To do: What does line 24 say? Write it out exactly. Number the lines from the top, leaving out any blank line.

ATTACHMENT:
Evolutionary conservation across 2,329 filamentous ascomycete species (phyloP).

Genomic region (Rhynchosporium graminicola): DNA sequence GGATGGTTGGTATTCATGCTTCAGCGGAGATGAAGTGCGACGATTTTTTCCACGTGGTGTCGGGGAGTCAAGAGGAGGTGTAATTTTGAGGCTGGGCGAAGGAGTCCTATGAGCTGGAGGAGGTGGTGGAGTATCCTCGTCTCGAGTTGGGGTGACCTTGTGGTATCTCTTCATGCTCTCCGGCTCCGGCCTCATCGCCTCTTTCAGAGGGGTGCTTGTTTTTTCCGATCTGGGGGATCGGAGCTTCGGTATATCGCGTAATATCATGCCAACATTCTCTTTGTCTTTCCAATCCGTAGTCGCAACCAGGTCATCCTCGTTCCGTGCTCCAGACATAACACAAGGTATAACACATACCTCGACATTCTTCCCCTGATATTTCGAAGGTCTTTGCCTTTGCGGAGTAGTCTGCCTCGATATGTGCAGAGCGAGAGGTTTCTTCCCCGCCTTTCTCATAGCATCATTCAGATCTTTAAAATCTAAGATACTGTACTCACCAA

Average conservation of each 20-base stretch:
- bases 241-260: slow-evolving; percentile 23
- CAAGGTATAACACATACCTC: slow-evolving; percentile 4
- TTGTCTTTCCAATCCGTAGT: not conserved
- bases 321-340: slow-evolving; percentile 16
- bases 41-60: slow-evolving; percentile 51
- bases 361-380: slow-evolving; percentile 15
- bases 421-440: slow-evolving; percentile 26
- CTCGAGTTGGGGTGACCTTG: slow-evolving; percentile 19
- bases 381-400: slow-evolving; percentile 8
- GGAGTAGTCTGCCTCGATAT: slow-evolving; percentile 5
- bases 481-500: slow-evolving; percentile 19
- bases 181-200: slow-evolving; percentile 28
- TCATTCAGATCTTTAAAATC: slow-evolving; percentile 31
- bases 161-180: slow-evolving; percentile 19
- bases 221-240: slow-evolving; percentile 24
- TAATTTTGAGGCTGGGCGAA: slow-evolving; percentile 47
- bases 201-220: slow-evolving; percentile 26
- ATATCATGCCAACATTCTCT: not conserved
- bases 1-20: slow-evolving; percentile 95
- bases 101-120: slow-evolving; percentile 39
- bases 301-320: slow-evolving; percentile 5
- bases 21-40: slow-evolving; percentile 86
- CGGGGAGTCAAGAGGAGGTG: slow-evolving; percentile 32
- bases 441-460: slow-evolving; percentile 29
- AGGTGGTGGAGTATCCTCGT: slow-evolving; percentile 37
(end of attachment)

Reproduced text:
- bases 301-320: slow-evolving; percentile 5